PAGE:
The Onions of Certaldo are so sweet and juicy they were immortalised in Boccaccio’s iconic 14th century work “The Decameron”. The two varieties of this onion are cultivated only in Tuscany.
The Historical Roots
The tradition of cultivating the onions of Certaldo is one of the most historically entrenched cases of a tradition lasting virtually unchanged until today. The onions are an iconic symbol of Certaldo, an old countryside town in Firenze. So symbolic that the onions grown here were even recorded in the iconic work “The Decameron”, written by Renaissance author Giovanni Boccaccio (13-13 – 1375) who was born in this very same town. In the year 2000, these onions were made a presidium by the Slow Food organisation, and are now packaged with the registered “Certaldo” trademark.
Certaldo Onions: Production and Characteristics
The production area of the Certaldo onions in Tuscany includes: Gambassi Terme, Castelfiorentino, Barberino Val d’Elsa, San Gimignano and Montespertoli. These regions are very warm, and the soil is of good quality and ranges from hard and sandy, clay-like or gravely drained wet-lands. It is here that the red Certaldo onion is cultivated. The onion is spherical in the centre, and markedly flattened at the bulb and root. The outer layer is a purplish red, while the inner layers are white with hints of red specked throughout, and are usually a mid-to-large size. Certaldo onions come in two varieties. The “Statina” variety is round, a light purple colour and characterised by a juicy sweetness. They are planted between July and August, transplanted in October and November, and ready for raw consumption in May (termed “cipollotti” meaning “spring onions”). The other variety is called “Vernina” has a more sunken shape than the Statina variety, and its characterised by a vivid red outer layer and its strong “bite”. Their seeds are sown between October and January, transplanted between March and May, and harvested between August and the following October. These are usually sold ripened after the outer layer has dried.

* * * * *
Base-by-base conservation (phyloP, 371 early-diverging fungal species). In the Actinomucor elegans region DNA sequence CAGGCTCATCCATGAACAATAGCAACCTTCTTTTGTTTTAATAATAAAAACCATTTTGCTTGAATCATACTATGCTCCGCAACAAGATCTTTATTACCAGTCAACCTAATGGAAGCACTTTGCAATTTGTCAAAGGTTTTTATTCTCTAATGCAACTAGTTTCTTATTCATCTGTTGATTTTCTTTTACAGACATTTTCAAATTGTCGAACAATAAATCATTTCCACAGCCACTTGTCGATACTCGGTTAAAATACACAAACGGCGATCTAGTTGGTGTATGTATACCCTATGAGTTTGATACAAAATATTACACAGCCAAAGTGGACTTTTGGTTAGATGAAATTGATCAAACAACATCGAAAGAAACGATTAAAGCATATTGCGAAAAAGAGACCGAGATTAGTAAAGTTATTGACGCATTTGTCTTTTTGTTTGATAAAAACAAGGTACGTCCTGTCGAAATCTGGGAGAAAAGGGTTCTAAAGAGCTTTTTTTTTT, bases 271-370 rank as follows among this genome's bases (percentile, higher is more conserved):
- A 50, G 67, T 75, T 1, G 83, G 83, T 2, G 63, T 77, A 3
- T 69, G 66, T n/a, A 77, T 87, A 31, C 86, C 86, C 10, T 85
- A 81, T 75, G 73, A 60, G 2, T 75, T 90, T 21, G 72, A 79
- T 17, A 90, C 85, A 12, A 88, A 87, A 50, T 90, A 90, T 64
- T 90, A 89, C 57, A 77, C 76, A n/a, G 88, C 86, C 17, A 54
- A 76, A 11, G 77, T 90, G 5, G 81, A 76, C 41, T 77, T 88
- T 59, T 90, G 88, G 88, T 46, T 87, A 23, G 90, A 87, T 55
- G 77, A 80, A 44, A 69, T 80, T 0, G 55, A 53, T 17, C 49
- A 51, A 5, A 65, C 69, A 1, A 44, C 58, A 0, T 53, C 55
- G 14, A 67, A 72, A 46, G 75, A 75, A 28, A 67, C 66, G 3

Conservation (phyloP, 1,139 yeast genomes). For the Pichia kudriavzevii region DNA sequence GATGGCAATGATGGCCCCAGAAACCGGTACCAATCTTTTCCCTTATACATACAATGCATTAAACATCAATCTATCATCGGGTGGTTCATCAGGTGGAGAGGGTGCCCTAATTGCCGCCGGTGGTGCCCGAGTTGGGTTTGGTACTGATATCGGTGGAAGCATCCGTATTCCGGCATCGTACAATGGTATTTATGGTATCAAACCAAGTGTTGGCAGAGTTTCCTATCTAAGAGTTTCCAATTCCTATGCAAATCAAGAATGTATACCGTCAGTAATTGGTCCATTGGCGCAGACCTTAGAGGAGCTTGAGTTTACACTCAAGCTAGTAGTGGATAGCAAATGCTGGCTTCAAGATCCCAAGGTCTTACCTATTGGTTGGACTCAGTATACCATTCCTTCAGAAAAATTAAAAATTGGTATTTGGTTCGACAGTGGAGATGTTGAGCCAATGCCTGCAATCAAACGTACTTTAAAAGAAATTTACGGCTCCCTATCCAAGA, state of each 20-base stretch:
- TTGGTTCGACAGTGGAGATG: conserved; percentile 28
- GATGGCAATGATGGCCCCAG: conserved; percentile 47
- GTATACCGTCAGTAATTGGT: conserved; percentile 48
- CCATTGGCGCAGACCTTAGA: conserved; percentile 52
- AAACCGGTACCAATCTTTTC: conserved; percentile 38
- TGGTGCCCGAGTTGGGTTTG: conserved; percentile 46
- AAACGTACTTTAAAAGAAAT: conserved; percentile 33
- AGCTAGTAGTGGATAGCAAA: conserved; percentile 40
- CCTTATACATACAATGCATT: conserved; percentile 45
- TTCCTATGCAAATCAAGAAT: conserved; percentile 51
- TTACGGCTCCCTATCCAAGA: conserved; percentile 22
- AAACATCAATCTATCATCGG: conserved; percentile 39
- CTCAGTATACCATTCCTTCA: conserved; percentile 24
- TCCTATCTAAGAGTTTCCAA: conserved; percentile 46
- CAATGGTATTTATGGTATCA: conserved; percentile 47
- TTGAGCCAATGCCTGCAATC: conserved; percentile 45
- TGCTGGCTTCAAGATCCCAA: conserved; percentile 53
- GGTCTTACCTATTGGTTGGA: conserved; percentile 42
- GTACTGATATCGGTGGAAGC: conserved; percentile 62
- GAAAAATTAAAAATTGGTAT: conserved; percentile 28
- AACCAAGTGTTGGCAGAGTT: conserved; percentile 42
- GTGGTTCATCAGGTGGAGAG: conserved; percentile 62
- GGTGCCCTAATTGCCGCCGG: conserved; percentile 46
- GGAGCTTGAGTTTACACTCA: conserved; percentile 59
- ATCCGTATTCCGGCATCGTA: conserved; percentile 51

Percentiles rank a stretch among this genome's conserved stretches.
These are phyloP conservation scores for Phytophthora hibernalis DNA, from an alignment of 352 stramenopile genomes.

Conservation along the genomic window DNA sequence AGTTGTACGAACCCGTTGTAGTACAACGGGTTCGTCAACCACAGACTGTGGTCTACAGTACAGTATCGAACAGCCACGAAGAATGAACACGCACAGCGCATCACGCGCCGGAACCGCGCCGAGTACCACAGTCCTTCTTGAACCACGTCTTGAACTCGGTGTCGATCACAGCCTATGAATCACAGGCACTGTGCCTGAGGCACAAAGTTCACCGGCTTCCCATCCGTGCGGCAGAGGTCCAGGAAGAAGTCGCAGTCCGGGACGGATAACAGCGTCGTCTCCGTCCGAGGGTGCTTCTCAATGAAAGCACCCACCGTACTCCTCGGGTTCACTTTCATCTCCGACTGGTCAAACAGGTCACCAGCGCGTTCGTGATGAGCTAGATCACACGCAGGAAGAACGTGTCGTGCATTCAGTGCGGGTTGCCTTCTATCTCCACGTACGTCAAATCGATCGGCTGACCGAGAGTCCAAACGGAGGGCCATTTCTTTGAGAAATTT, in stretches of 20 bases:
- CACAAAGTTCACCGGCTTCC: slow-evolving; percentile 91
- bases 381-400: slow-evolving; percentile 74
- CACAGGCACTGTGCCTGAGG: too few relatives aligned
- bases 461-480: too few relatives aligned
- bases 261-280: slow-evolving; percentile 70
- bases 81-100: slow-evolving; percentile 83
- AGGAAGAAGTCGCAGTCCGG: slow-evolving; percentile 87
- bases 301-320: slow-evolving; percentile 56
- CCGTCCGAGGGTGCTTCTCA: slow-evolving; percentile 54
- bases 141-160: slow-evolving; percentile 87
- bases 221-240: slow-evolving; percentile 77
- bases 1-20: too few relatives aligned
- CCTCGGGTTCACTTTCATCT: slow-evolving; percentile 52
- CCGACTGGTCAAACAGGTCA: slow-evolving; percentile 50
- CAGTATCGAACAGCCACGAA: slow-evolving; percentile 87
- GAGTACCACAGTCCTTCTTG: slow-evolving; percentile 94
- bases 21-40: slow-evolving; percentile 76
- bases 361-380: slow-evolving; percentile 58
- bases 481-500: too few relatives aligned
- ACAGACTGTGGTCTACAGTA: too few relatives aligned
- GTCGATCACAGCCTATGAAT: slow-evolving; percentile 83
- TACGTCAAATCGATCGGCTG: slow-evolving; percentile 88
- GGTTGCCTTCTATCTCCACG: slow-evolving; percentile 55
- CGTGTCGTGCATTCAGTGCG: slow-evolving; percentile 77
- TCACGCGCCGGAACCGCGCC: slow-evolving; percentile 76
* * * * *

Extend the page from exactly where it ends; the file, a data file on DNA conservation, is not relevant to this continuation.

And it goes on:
There are several recipes which perfectly utilise the Certaldo onion’s unique characteristics, such as Onion Soup, Lesso Rifatto (A dish of re-styled boiled mince and onions, known as Lesso Francesina in Florence), and an onion “marmalade” known as “La marmellata di Cipolle di Certaldo”. While called a marmalade, it is closer in essence to mustard and it brings out the natural sweetness of the onions. It was created by Chef Sara Conforti of the Osterio del Vicario restaurant, and has been sold by the Certaldo Consortium since 2000. The marmalade is 75% onion, with the remainder being vinegar and sugar producing a delightfully sweet yet sour taste. It pairs well with cheeses, boiled meats, pork or game and is also excellent for berry-based desserts.